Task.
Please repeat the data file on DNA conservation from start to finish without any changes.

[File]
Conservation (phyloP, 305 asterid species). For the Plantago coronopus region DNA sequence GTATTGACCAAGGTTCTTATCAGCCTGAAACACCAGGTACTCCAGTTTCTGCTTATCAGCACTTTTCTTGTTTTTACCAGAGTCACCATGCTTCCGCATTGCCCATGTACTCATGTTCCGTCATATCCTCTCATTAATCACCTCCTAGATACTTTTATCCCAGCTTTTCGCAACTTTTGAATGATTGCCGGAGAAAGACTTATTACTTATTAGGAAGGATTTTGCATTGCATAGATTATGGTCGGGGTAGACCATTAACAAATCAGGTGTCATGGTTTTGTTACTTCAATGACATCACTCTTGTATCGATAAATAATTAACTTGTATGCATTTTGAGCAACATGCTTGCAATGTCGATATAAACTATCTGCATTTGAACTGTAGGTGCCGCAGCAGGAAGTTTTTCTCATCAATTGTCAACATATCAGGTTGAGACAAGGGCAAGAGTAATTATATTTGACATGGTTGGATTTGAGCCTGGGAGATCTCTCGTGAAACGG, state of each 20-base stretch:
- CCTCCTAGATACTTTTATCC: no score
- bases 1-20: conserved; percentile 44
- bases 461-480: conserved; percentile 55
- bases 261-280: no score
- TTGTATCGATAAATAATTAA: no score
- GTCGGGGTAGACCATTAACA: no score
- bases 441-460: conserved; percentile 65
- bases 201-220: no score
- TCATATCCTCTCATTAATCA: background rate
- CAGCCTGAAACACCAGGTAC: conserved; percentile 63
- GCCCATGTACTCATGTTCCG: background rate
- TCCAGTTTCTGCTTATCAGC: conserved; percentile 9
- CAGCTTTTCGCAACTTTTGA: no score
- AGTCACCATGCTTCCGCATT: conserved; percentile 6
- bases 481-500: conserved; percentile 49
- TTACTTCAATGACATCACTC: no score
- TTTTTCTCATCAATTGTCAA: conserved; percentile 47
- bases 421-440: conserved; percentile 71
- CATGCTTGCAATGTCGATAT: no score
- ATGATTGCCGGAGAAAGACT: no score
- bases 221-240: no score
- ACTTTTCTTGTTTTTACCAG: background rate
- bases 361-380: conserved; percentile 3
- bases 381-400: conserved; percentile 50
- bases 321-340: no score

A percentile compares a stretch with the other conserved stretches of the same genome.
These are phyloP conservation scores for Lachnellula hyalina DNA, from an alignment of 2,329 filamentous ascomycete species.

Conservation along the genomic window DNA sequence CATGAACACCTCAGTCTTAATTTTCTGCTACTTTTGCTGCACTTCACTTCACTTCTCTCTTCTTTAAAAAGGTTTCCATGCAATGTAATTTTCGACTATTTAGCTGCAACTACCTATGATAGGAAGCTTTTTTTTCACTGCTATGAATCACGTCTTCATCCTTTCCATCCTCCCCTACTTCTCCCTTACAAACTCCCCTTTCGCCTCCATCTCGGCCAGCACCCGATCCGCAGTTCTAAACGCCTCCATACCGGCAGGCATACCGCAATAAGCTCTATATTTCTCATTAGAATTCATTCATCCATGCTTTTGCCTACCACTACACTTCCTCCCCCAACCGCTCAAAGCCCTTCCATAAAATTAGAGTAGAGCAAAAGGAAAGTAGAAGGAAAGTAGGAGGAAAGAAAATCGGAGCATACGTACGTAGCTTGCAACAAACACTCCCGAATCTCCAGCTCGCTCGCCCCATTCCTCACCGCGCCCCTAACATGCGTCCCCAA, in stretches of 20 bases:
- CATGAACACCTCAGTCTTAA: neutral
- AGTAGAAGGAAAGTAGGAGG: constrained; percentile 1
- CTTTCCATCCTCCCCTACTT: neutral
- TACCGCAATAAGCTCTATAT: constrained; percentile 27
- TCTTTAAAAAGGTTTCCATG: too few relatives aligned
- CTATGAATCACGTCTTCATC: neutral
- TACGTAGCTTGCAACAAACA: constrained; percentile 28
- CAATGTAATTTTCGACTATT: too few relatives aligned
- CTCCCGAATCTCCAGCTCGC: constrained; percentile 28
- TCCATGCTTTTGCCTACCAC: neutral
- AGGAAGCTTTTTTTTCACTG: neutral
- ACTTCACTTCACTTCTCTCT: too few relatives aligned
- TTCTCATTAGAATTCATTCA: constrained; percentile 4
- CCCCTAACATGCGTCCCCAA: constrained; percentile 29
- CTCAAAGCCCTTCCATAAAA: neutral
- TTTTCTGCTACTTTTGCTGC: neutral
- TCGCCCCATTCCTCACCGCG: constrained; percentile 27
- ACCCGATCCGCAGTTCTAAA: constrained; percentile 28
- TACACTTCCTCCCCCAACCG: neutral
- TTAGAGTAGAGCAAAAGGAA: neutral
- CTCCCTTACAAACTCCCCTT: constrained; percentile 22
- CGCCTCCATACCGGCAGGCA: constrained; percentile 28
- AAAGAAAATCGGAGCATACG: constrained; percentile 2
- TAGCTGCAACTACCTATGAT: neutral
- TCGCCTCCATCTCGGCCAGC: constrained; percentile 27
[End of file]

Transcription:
Conservation (phyloP, 305 asterid species). For the Plantago coronopus region DNA sequence GTATTGACCAAGGTTCTTATCAGCCTGAAACACCAGGTACTCCAGTTTCTGCTTATCAGCACTTTTCTTGTTTTTACCAGAGTCACCATGCTTCCGCATTGCCCATGTACTCATGTTCCGTCATATCCTCTCATTAATCACCTCCTAGATACTTTTATCCCAGCTTTTCGCAACTTTTGAATGATTGCCGGAGAAAGACTTATTACTTATTAGGAAGGATTTTGCATTGCATAGATTATGGTCGGGGTAGACCATTAACAAATCAGGTGTCATGGTTTTGTTACTTCAATGACATCACTCTTGTATCGATAAATAATTAACTTGTATGCATTTTGAGCAACATGCTTGCAATGTCGATATAAACTATCTGCATTTGAACTGTAGGTGCCGCAGCAGGAAGTTTTTCTCATCAATTGTCAACATATCAGGTTGAGACAAGGGCAAGAGTAATTATATTTGACATGGTTGGATTTGAGCCTGGGAGATCTCTCGTGAAACGG, state of each 20-base stretch:
- CCTCCTAGATACTTTTATCC: no score
- bases 1-20: conserved; percentile 44
- bases 461-480: conserved; percentile 55
- bases 261-280: no score
- TTGTATCGATAAATAATTAA: no score
- GTCGGGGTAGACCATTAACA: no score
- bases 441-460: conserved; percentile 65
- bases 201-220: no score
- TCATATCCTCTCATTAATCA: background rate
- CAGCCTGAAACACCAGGTAC: conserved; percentile 63
- GCCCATGTACTCATGTTCCG: background rate
- TCCAGTTTCTGCTTATCAGC: conserved; percentile 9
- CAGCTTTTCGCAACTTTTGA: no score
- AGTCACCATGCTTCCGCATT: conserved; percentile 6
- bases 481-500: conserved; percentile 49
- TTACTTCAATGACATCACTC: no score
- TTTTTCTCATCAATTGTCAA: conserved; percentile 47
- bases 421-440: conserved; percentile 71
- CATGCTTGCAATGTCGATAT: no score
- ATGATTGCCGGAGAAAGACT: no score
- bases 221-240: no score
- ACTTTTCTTGTTTTTACCAG: background rate
- bases 361-380: conserved; percentile 3
- bases 381-400: conserved; percentile 50
- bases 321-340: no score

A percentile compares a stretch with the other conserved stretches of the same genome.
These are phyloP conservation scores for Lachnellula hyalina DNA, from an alignment of 2,329 filamentous ascomycete species.

Conservation along the genomic window DNA sequence CATGAACACCTCAGTCTTAATTTTCTGCTACTTTTGCTGCACTTCACTTCACTTCTCTCTTCTTTAAAAAGGTTTCCATGCAATGTAATTTTCGACTATTTAGCTGCAACTACCTATGATAGGAAGCTTTTTTTTCACTGCTATGAATCACGTCTTCATCCTTTCCATCCTCCCCTACTTCTCCCTTACAAACTCCCCTTTCGCCTCCATCTCGGCCAGCACCCGATCCGCAGTTCTAAACGCCTCCATACCGGCAGGCATACCGCAATAAGCTCTATATTTCTCATTAGAATTCATTCATCCATGCTTTTGCCTACCACTACACTTCCTCCCCCAACCGCTCAAAGCCCTTCCATAAAATTAGAGTAGAGCAAAAGGAAAGTAGAAGGAAAGTAGGAGGAAAGAAAATCGGAGCATACGTACGTAGCTTGCAACAAACACTCCCGAATCTCCAGCTCGCTCGCCCCATTCCTCACCGCGCCCCTAACATGCGTCCCCAA, in stretches of 20 bases:
- CATGAACACCTCAGTCTTAA: neutral
- AGTAGAAGGAAAGTAGGAGG: constrained; percentile 1
- CTTTCCATCCTCCCCTACTT: neutral
- TACCGCAATAAGCTCTATAT: constrained; percentile 27
- TCTTTAAAAAGGTTTCCATG: too few relatives aligned
- CTATGAATCACGTCTTCATC: neutral
- TACGTAGCTTGCAACAAACA: constrained; percentile 28
- CAATGTAATTTTCGACTATT: too few relatives aligned
- CTCCCGAATCTCCAGCTCGC: constrained; percentile 28
- TCCATGCTTTTGCCTACCAC: neutral
- AGGAAGCTTTTTTTTCACTG: neutral
- ACTTCACTTCACTTCTCTCT: too few relatives aligned
- TTCTCATTAGAATTCATTCA: constrained; percentile 4
- CCCCTAACATGCGTCCCCAA: constrained; percentile 29
- CTCAAAGCCCTTCCATAAAA: neutral
- TTTTCTGCTACTTTTGCTGC: neutral
- TCGCCCCATTCCTCACCGCG: constrained; percentile 27
- ACCCGATCCGCAGTTCTAAA: constrained; percentile 28
- TACACTTCCTCCCCCAACCG: neutral
- TTAGAGTAGAGCAAAAGGAA: neutral
- CTCCCTTACAAACTCCCCTT: constrained; percentile 22
- CGCCTCCATACCGGCAGGCA: constrained; percentile 28
- AAAGAAAATCGGAGCATACG: constrained; percentile 2
- TAGCTGCAACTACCTATGAT: neutral
- TCGCCTCCATCTCGGCCAGC: constrained; percentile 27